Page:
14. says

    Enjoyed the read. What I found with this post and alongside Chris’ approach is to humanise the world. Whilst we all embrace what technology presents to us (and hide behind our warm social media comfort blankets) and get to grips with platforms to build a dialogue, one thing will always remain and that’s what we stand for as people. We all want our audience to know, like and trust us and that is exactly what Chris does with his Sunday digests. Looking forward to his new book in the next couple of months.

  15. Bobby Ray Burns says

    Funny, I felt a little put out when I learned from Chris that he likes tea! Like, why should I care?! Because Chris is my “friend” though we have never met and probably never will. But I am still a bit self-conscious now about my coffee addiction and dislike of tea! :) Thanks, Chris…

  16. says

    Awesome Barry! Nicely thought and well done. I’ve emailed Chris a few times, and well, he has always responded. I respect the heck out of him for that. We even emailed back and forth several emails one Sunday morning. I love the Owner magazine idea too. Thanks for this!

  17. says

    This is awesome Barry, and so true. I remember back in the beginning of it all when social media friends started to decide to get together “IRL” (in real life). People were making actual friends offline from people they first met online, and sometimes knew for years online before they actually physically met!

    In the end people want real connections. Or I should say real people want real connections. This was a great reminder of why authenticity rocks.

    p.s. Was it your first time to Sunriver? I went there every summer for about 25 years! I love that place.

  18. Baby Herman says

    Barry, thanks for this post. Really made the point. I follow you on Feldman Creative and always appreciate your ideas. Love that you come from the advertising world. Love your slideshare posts too.

  19. says

    Interesting post, thanks! I subscribe to Chris’ newsletter too. I’ve never met him, but I do appreciate his humour and the way he comes across as, well, human! I’m always a little wary of following the “big guys” and especially celebs. It seems the more popular people become, the less human they become. In many ways, the fact that Chris Brogan has become so famous and popular in the social media world puts me off! What’s the point in following someone that is only interested in themselves and promoting their business? They’re certainly not going to be interested in talking to “little me”. I think this is where people like Chris get it right, or at least that is my impression. I only ever replied to one of his emails, not expecting to get a reply, and I did. Humans are relational and 2-way communication is so important.

    Would I call Chris a friend? Not really? I don’t know him and he doesn’t know him. At the end of the day, he’s in the business to sell something. Having said that, most relationships start in some small way. Business works on trust and we tend to trust real people. And although I don’t know Chris, he seams real.

    • says

      Ian, thanks for chiming in. I urge you to abort what feels like a game to me. Do you want something from Chris? If so, let him know what that is and he’ll help however he can. He’s not a celebrity. He’s a highly in demand resource.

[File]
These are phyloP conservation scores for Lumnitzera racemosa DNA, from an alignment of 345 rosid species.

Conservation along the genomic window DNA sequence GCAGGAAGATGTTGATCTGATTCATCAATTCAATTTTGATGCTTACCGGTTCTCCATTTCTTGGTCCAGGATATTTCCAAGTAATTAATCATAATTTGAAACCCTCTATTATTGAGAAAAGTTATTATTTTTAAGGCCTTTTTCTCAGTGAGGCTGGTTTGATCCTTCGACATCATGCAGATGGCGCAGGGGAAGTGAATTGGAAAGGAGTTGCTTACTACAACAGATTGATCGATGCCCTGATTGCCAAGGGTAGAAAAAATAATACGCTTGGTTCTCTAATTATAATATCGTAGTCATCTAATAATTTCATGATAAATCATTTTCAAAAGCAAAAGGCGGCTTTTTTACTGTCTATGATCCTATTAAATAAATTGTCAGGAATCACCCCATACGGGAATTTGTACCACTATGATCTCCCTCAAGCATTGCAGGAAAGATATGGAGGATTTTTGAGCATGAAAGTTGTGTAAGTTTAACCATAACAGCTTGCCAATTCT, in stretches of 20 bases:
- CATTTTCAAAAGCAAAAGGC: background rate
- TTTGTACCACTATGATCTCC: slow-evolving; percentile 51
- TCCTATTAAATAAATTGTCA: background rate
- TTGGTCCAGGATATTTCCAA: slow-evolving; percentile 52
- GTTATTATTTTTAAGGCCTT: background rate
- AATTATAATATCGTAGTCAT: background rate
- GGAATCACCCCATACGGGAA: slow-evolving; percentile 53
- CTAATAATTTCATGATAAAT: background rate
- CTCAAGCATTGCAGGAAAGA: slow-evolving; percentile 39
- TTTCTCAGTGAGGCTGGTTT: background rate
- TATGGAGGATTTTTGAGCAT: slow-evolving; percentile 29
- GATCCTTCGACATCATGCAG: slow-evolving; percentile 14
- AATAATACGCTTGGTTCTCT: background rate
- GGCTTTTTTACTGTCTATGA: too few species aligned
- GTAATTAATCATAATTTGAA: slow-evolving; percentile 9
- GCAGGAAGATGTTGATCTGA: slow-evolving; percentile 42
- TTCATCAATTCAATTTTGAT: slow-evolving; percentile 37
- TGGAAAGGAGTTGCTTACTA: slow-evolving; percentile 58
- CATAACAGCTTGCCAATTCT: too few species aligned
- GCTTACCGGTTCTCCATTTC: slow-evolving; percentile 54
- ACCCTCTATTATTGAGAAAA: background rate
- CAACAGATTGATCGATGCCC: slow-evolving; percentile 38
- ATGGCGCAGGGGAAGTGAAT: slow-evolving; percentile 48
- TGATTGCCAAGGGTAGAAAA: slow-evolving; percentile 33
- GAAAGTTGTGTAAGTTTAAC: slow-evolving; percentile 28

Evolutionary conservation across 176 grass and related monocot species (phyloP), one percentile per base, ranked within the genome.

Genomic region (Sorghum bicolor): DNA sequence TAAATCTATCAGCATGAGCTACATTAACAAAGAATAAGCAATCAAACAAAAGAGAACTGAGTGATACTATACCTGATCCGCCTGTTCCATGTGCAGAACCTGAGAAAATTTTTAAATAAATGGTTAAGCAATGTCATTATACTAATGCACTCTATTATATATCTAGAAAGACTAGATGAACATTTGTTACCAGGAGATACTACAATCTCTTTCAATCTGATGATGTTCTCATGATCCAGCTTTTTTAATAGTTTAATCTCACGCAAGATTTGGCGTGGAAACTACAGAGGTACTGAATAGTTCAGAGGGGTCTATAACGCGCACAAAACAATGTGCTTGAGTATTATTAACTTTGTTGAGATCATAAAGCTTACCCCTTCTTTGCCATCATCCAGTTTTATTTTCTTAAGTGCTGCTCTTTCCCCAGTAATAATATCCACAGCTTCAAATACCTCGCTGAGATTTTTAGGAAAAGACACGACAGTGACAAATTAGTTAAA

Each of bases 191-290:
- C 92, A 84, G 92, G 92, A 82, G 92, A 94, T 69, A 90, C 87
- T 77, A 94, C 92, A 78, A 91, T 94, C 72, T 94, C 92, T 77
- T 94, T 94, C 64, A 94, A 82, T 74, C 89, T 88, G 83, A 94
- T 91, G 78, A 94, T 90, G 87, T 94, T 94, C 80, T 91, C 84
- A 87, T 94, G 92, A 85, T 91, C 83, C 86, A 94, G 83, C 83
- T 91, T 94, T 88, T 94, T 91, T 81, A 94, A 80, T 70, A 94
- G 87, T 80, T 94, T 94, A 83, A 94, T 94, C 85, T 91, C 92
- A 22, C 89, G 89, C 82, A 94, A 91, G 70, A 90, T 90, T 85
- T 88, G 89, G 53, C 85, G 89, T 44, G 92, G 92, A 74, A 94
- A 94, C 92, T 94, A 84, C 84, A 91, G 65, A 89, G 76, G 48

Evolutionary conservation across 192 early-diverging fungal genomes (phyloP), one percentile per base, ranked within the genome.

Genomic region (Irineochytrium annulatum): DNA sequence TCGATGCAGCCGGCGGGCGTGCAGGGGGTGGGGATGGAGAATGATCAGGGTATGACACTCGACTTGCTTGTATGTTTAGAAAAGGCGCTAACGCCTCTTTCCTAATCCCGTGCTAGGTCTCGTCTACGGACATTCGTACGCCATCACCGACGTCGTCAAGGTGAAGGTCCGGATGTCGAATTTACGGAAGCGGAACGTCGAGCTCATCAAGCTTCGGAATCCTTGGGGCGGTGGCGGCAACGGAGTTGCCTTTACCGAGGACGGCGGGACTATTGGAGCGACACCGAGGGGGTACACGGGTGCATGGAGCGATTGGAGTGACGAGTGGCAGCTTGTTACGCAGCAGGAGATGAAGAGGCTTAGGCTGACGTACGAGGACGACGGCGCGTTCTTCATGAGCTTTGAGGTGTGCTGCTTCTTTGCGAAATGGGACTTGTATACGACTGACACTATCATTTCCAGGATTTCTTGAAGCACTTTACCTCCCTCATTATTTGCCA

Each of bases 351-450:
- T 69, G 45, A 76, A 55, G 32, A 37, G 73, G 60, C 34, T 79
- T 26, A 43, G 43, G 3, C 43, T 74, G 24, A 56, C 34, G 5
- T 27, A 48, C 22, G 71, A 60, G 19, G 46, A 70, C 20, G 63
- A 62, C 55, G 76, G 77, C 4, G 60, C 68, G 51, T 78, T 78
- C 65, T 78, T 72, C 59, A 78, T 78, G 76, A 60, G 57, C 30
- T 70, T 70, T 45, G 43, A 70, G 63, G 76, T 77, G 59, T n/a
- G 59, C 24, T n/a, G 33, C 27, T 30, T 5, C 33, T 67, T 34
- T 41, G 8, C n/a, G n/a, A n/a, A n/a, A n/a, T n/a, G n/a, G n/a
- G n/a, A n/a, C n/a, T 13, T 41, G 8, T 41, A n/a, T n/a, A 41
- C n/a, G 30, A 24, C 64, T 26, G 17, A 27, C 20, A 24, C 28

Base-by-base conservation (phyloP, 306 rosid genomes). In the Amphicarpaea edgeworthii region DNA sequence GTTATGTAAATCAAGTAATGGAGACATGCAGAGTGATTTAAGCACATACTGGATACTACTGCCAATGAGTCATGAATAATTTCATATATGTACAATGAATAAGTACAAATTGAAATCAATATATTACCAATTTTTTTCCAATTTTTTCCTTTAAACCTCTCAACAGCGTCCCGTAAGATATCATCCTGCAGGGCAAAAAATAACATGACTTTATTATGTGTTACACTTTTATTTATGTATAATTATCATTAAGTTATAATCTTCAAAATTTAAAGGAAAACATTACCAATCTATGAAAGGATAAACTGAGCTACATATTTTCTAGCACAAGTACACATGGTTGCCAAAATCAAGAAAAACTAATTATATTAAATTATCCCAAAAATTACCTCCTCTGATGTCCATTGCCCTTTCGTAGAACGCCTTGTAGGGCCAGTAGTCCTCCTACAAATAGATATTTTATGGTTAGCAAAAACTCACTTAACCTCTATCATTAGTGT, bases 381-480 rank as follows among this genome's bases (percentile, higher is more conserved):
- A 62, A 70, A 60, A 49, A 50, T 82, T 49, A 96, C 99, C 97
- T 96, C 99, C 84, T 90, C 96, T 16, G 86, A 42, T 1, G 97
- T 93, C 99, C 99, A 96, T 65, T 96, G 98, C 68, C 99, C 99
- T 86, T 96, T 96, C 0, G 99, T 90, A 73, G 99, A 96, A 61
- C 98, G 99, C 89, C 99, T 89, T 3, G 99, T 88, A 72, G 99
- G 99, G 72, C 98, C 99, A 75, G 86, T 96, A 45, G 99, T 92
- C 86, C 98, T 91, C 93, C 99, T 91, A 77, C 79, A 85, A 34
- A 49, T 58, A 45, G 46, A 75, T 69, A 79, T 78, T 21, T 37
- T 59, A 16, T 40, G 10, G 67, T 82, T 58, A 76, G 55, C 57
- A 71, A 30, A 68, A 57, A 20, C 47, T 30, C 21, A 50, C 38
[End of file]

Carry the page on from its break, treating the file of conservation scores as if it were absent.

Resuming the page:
• says

        No problem, Barry. Apologies with the wording of my initial comment. It serves me right in trying to get what was in my head down on the comment too quickly! I’ve tried to re-word it a little and hopefully it makes a bit more sense (as well as being a little more grammatical!)
        I think the word “celebrity” is over used. He’s a very approachable guy who has integrity. Is that the type of person I want to talk to and do business with? Of course! It’s what all of us should be doing.
        I didn’t quite get what you meant by the phrase “I urge you to abort what feels like a game…”? Do you mean my aversion to the popular people?! 😉

        Thanks again!

  20. says

    One of the debates in starting an online effort is whether or not to be a big fish in a small pond or a small fish in a big pond. Fact is these ponds are getting fuller every day! Being genuine may be the one true way to stand out.

  21. MariaElenaDuron says

    I appreciated the wonderful face to face time with everyone at New Media Expo. And the fact the Chris genuinely cares inspires me. You said it so well in your comment that ‘he’s not a celebrity. He’s a high demand resource.’ I was blown away when he asked me if he could hug me. How cool is that???
    I also was in the same workshop you were in with Pat and Cliff! What a wonderful question to have us discuss and I, too, make a great connection from doing that and will forever remember her vacation that she shared with me.
    Excellent post, Barry! You really captured the “feel” of NMX and the importance of really connecting, listening and friendships.

  22. says

    That the grate part of this personalised notes even if they are in the email or the articles you write. It’s about creating an environment that is cosy and pleasant for both parties. Plus it helps you focus on the reader. Pawel Grabowski’s article where he admits that he writes his articles like letters to better focus on the that particular audience.

  23. MamaRed says

    I was completely stunned one Sunday morning when I got my first “Chris Missive” and it said what he was drinking and asked what I was having. I found myself writing him a response thinking “What the hell? Yeah, like he’s gonna write me back.” Color me stunned when he did and we’ve had these convos ever since. Heck, he even helped me promote The ContentThrowdown. Love real people and am totally enjoyed your post Barry and the comments!